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Modern Tools for Modern Medical Planning
Released: 12/4/2017

Story Courtesy of Future Forces Magazine

A hospital corpsman with Alpha Battery, 1st Battalion, 12th Marines, demonstrates how to properly apply a tourniquet during a casualty evacuation drill in the Hijudai Maneuver Area, Japan. Photo by Lance Cpl. Christian J. Robertson

By. Michael Galarneau

The concept of medical planning is not new. Throughout the Civil War, Clara Barton collected and delivered wagon loads of bandages and other medical supplies to U.S. Army doctors caring for wounded Union soldiers. Barton, a trailblazer in combat care, also tended to the wounded on battlefields and prepared them for evacuation.
 By World War II, most medical planning was done using field manuals, which depended on “rules of thumb” and lookup tables to predict casualties. This process was an improvement on earlier methods and relied on mathematical formulae to predict casualty counts based on the population at risk, offensive/defensive posture, and a planner’s estimate of an appropriate casualty rate based on the anticipated operation.
There were many problems with planning this way. Results were inconsistent and couldn’t always be replicated, which meant that two separate planners could (and frequently did) obtain widely different estimates on the number of casualties. In addition, this methodology wasn’t transparent—it hindered planners’ ability to communicate with others about how they arrived at their estimates, and the lack of documentation prevented consistent reconstruction of the estimation process.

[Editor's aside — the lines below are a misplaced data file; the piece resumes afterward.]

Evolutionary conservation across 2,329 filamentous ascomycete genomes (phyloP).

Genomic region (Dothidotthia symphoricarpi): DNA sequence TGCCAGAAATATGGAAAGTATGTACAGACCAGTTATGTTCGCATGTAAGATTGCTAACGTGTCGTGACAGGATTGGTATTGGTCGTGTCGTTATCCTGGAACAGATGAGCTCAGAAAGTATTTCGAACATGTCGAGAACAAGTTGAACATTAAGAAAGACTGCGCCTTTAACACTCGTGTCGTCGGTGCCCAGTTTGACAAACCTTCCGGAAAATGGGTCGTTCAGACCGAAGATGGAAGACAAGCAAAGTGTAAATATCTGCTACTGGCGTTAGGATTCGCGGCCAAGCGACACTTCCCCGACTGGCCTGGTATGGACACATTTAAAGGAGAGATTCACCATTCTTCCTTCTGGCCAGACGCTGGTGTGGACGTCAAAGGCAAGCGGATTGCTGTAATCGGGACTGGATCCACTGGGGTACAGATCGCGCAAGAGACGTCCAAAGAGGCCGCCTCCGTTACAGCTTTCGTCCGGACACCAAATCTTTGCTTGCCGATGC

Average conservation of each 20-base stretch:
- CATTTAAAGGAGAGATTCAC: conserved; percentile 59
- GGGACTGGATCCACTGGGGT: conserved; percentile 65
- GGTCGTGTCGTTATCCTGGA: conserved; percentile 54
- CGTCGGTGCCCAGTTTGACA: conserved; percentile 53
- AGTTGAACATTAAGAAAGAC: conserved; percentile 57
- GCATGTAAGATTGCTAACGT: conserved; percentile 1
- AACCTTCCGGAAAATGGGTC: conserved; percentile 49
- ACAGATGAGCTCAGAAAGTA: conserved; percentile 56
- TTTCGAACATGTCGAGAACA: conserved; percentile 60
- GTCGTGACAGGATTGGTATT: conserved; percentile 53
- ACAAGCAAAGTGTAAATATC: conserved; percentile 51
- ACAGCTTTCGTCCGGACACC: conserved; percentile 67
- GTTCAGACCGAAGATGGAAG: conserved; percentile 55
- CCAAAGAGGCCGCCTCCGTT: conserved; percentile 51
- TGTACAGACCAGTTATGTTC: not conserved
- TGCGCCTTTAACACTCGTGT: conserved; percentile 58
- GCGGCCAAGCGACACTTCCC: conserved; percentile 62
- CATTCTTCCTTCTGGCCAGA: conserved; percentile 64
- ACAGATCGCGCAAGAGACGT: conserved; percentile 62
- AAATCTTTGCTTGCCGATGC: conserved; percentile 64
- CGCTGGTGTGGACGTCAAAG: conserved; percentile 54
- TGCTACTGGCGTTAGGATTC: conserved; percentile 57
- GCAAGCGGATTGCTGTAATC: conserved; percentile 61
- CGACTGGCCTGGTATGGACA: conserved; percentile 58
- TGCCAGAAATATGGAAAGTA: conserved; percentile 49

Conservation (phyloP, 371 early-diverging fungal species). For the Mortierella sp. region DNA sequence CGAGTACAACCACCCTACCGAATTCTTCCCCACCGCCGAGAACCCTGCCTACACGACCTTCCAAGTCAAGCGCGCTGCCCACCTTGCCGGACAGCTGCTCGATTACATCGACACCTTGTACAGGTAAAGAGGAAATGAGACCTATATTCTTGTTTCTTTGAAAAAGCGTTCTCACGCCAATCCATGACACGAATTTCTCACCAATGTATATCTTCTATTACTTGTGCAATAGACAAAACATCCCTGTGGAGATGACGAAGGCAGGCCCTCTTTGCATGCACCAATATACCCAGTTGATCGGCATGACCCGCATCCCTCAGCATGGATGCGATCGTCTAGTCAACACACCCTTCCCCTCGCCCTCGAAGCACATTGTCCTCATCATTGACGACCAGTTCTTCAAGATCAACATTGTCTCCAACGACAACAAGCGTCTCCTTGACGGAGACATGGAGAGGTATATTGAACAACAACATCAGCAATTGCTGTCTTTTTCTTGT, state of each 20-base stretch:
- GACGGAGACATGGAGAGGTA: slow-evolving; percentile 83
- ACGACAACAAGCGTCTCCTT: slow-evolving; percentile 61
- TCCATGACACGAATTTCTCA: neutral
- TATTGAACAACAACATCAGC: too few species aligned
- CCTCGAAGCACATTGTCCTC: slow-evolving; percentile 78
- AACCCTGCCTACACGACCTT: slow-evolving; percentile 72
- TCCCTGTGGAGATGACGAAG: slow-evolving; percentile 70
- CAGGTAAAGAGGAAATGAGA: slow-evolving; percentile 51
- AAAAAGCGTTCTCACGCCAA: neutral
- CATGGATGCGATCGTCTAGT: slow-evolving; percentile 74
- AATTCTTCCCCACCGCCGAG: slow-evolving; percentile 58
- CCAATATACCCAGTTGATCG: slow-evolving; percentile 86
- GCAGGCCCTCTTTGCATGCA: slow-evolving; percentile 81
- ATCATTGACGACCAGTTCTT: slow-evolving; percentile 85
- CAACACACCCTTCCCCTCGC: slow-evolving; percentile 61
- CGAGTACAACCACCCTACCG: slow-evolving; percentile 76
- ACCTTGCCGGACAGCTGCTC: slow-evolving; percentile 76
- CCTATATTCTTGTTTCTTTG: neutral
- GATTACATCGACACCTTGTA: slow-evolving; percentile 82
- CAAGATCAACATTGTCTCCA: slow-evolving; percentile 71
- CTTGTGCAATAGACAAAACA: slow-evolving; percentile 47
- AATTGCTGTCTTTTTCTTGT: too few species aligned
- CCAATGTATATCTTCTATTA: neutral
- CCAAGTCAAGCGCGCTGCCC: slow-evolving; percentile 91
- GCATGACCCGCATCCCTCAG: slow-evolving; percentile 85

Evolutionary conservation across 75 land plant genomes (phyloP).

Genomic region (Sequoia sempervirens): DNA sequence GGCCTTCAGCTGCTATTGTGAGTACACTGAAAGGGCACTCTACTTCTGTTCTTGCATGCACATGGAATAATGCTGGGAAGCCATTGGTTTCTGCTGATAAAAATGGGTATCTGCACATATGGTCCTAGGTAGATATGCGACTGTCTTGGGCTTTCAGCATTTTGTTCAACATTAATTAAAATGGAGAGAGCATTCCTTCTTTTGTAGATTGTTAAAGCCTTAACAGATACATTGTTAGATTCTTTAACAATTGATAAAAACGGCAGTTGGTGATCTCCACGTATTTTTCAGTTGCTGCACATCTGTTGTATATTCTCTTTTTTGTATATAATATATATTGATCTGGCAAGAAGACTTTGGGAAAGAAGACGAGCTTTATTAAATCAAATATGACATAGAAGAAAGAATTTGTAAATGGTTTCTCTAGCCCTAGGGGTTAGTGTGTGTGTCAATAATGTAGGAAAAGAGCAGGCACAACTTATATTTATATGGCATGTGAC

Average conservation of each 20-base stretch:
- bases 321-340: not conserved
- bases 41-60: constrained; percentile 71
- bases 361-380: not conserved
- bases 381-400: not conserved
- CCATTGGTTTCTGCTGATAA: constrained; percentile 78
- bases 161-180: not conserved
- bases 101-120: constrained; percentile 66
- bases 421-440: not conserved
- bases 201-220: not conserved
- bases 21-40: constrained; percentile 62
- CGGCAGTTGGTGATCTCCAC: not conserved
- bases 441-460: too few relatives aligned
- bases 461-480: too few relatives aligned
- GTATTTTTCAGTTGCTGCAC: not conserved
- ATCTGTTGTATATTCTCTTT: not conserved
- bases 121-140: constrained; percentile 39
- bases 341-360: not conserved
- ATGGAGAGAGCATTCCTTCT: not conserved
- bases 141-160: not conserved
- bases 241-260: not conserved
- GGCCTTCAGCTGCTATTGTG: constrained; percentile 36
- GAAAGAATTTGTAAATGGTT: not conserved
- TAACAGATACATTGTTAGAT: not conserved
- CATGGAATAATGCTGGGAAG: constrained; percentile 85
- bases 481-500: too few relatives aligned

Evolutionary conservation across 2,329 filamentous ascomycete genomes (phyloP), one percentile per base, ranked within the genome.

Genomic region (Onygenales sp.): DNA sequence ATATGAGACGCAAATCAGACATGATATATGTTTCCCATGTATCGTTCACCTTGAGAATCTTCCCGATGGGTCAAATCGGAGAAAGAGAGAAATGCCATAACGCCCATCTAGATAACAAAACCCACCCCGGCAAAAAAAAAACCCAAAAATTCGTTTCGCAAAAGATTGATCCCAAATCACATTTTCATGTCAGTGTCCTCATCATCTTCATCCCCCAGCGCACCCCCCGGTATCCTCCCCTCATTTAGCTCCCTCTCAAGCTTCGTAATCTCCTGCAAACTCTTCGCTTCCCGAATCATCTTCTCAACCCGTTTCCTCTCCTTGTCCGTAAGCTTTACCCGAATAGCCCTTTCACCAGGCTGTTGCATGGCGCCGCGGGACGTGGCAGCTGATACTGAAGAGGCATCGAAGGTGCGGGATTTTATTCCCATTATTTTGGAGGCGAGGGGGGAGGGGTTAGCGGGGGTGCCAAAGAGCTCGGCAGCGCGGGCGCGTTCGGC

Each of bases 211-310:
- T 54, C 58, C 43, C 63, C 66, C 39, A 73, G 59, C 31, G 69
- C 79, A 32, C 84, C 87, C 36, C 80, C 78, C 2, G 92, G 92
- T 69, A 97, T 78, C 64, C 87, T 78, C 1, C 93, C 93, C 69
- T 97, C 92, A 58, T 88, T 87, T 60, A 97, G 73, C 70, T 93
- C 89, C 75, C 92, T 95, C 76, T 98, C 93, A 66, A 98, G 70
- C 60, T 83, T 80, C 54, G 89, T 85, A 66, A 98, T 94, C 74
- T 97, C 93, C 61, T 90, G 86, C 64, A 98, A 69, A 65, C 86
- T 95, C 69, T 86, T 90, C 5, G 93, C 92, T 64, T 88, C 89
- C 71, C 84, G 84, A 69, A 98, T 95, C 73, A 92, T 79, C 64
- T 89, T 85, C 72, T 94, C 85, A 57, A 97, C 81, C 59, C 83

Aside from these drawbacks, there was one other problem: this method of medical planning only took into account the estimated number of casualties and didn’t include an estimate of the resources that would be required to care for those casualties. Until recently, this was how medical planners prepared for war.
Modernizing Methods for Medical Planning
As military warfare has evolved, often at a rapid pace, the need to more accurately determine what medical resources and personnel are needed has become critical. The right medical care at the right time and place is the difference between life and death.

Fortunately for modern warfighters, today’s military medical planners don’t have to rely on techniques from World War II. Data scientists at the Naval Health Research Center (NHRC) have developed a set of computer-based tools, using science and empirical data, to help planners maximize survivability and health outcomes for combat-injured service members.
The Medical Planner’s Toolkit (MPTk) and the Joint Medical Planning Tool (JMPT) provide repeatable, documented, empirical, science-based methods to predict the likelihood of injuries and illnesses; create casualty estimates; simulate routing and treatment times; estimate required equipment, supplies, personnel, and transportation assets; conduct medical systems analysis; and assess operational risk.
The MPTk not only provides daily estimates of the number of casualties across the range of military operations, but also the types of injuries and illnesses that can be expected based on the mission. Knowing whether to anticipate blast injuries, chemical burns, or vector-borne illness enables medical personnel to provide the right level of care and treatment, ensuring the best health outcomes for afflicted service members. It also allows medical planners to calculate the number of operating rooms, intensive care unit beds, medical/surgical ward beds, blood products, surgeons, nurses, hospital corpsmen, and other medical supplies and resources necessary to provide optimal patient care and effectively manage the medical workload.